My short bio: Hi Reddit! My name is Eddie Chaloner, I am a vascular surgeon in the UK and have volunteered in land mine clearance in ex conflict zones. Recently I was asked to get involved in making a major war film --Kajaki-- which focuses on landmines. I am a former airborne soldier and I had been present on two separate occasions when people were blown up right in front of me in minefields.

EDIT: Thank you all for your questions, I really had a great time answering them!

My Proof: https://twitter.com/EddieChaloner, Imgur

Comments: 132 • Responses: 44  • Date: 

ROKandHARDPLACE40 karma

If South and North Koreas ever reunify, how many landmines will need to be cleared?

echaloner40 karma

I've no idea of the number but imagine most of them would be on the border between the two countries and have been there for a while - its probable that the forces that laid them have good records of how many mines, what type and their locations, so as a mine clearing task it should be (relatively) easy

ROKandHARDPLACE19 karma

The South has been removing mines at the DMZ for years. The North, maybe not.

Could mines from the 1960's still be dangerous?

echaloner31 karma

yes definately - some mines will degrade over time depending on the local environmental conditions and the type of explosive they contain. But the main charges are pretty stable compounds and as long as the detonator components havent corroded, they will function pretty effectively - for example the mines laid in Afghanistan by the Soviets in the 1980's were still wounding British soldiers in 2006 - the subject of the Kajaki movie that I recently advised on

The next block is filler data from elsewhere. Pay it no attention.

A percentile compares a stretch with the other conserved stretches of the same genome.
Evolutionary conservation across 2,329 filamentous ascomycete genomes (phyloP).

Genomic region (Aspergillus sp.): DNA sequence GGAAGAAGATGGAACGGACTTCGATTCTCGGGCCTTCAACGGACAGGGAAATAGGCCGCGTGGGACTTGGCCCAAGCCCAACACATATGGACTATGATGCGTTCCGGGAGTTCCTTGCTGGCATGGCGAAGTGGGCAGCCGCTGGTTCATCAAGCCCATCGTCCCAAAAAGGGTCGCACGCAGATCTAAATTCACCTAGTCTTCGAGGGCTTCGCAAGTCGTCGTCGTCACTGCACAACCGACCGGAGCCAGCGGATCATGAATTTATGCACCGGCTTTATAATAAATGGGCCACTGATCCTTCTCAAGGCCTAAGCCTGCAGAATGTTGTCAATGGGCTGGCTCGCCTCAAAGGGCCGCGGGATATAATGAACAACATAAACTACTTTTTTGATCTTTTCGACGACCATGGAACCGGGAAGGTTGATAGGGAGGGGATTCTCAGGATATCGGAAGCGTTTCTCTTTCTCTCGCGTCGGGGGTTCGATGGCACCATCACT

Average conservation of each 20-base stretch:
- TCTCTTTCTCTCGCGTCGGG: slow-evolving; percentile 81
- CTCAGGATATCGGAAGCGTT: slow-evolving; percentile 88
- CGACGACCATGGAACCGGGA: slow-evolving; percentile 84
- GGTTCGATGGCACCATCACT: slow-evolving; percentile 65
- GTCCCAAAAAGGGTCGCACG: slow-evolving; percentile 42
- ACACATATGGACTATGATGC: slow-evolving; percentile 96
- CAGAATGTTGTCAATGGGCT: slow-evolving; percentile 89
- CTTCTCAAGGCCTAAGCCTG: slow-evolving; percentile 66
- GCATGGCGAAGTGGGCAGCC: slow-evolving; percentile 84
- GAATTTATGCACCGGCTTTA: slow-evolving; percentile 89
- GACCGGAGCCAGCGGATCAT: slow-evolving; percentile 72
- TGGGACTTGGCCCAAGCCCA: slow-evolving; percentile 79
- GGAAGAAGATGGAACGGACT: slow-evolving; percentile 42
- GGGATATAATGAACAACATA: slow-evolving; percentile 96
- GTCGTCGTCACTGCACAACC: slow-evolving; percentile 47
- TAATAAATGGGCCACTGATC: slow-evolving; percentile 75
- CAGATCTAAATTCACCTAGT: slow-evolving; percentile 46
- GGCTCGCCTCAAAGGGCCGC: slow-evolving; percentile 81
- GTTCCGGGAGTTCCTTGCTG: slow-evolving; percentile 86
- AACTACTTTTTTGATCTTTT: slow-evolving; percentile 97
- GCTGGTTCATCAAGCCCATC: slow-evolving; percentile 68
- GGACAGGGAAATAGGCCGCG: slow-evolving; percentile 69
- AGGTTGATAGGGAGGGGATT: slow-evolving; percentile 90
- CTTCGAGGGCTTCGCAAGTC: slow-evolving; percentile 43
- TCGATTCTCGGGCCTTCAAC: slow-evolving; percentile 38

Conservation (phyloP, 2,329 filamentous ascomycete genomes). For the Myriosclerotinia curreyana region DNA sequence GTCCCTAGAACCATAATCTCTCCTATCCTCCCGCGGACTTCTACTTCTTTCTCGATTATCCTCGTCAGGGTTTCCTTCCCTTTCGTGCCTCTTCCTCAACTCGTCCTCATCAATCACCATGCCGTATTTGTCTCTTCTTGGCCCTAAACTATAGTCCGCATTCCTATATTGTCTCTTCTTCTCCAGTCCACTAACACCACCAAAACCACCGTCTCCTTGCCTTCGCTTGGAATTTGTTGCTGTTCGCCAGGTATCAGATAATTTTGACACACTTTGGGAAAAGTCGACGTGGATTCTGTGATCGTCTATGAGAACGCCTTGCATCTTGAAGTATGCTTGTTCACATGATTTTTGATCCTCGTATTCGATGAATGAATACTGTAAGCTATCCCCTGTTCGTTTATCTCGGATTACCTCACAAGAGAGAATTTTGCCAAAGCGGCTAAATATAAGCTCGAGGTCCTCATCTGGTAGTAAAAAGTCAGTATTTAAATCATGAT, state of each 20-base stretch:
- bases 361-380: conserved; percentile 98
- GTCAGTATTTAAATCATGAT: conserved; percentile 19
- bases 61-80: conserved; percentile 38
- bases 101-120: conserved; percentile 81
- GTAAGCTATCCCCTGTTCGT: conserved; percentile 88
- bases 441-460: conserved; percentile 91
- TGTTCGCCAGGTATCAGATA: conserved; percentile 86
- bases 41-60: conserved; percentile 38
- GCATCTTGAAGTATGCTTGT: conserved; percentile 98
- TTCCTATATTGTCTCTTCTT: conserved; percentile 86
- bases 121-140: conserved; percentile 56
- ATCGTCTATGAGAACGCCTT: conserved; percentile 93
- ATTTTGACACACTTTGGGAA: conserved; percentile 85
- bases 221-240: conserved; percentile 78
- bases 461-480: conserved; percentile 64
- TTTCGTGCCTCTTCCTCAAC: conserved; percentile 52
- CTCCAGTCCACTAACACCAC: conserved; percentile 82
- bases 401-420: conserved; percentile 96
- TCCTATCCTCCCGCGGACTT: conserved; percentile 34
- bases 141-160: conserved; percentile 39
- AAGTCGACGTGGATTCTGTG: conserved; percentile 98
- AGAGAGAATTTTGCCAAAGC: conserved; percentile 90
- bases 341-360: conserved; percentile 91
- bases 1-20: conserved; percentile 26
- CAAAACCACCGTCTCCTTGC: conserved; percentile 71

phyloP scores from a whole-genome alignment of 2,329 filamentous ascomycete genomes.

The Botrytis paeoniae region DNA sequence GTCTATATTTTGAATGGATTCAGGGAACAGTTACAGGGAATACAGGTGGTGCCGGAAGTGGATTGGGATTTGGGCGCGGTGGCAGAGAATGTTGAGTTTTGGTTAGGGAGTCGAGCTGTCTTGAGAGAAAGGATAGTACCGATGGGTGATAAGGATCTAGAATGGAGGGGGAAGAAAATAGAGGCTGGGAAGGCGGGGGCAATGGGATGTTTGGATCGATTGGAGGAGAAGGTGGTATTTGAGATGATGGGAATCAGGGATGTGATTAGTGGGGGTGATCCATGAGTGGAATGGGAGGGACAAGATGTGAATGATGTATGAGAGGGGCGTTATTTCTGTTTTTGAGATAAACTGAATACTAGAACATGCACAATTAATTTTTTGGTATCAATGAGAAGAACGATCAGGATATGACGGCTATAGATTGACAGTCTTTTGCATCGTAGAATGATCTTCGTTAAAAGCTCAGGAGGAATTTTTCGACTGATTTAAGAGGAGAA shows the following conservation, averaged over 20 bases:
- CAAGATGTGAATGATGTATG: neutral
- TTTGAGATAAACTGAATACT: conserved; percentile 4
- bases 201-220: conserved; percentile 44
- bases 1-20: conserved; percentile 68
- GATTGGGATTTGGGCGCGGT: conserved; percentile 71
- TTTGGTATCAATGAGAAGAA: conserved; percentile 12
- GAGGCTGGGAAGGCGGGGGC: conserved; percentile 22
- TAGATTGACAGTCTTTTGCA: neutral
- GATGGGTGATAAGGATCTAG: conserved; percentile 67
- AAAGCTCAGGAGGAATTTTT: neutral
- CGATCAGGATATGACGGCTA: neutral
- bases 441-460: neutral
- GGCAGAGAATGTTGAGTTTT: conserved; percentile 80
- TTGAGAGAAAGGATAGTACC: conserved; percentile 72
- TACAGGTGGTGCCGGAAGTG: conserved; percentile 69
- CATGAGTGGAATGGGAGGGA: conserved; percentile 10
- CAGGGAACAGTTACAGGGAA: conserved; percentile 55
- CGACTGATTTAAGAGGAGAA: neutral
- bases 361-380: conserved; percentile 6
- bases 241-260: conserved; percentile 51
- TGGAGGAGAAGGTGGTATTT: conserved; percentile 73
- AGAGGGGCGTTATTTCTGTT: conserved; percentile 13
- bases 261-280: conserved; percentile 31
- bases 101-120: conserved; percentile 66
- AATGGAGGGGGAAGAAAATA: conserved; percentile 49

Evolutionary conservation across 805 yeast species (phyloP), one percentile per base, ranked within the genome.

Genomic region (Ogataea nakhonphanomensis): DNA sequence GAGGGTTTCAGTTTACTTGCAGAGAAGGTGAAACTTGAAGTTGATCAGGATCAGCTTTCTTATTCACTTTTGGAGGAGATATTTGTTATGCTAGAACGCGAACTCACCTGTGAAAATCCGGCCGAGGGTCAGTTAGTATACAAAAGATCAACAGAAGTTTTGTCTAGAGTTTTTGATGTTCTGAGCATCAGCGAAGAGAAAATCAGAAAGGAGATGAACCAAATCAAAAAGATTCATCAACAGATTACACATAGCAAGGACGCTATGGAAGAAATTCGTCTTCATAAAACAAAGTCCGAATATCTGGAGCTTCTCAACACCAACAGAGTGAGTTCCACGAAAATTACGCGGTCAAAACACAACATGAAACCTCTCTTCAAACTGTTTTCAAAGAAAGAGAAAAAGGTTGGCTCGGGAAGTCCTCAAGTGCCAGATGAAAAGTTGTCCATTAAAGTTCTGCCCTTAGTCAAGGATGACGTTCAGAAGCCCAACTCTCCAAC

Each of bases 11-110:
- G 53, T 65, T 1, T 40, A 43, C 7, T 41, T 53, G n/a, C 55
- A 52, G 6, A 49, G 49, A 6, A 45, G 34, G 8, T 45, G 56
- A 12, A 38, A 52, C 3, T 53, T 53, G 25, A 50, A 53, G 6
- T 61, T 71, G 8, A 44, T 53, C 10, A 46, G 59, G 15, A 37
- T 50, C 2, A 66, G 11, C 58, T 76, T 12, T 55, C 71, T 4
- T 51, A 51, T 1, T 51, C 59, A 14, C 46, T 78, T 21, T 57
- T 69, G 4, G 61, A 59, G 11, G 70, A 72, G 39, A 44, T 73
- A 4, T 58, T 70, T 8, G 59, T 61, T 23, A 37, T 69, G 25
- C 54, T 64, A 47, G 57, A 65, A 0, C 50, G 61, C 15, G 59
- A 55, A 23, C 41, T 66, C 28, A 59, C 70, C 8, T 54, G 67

ittakesacrane12 karma

Do mines ever just spontaneously explode because of degradation?

echaloner13 karma

very rarely. The main charge is chemically very stable because they need to be stored for a long time and transported safely. they become dangerous when the fuse and detonator are inserted - the detonator usually contains a very sensitive high explosive which then sets off the main charge. |The detonator can degrade in wet conditions and if it does then it shouldn't set off the main charge. However in very arid conditions such as Afghanistan, the mines can stay active for a very long time as the detonators will not degrade

WhyAtlas20 karma

You working with military engineers/sappers/rcp's or is your organization independent? What sort of equipment do you use for detection and clearance?

btbam66625 karma

Thank you for mentioning the Engineers. We never get recognition, damn EOD getting a movie made.

echaloner30 karma

you should - best thing about being co-located with the engrs is that they build decent field toilets pretty quickly!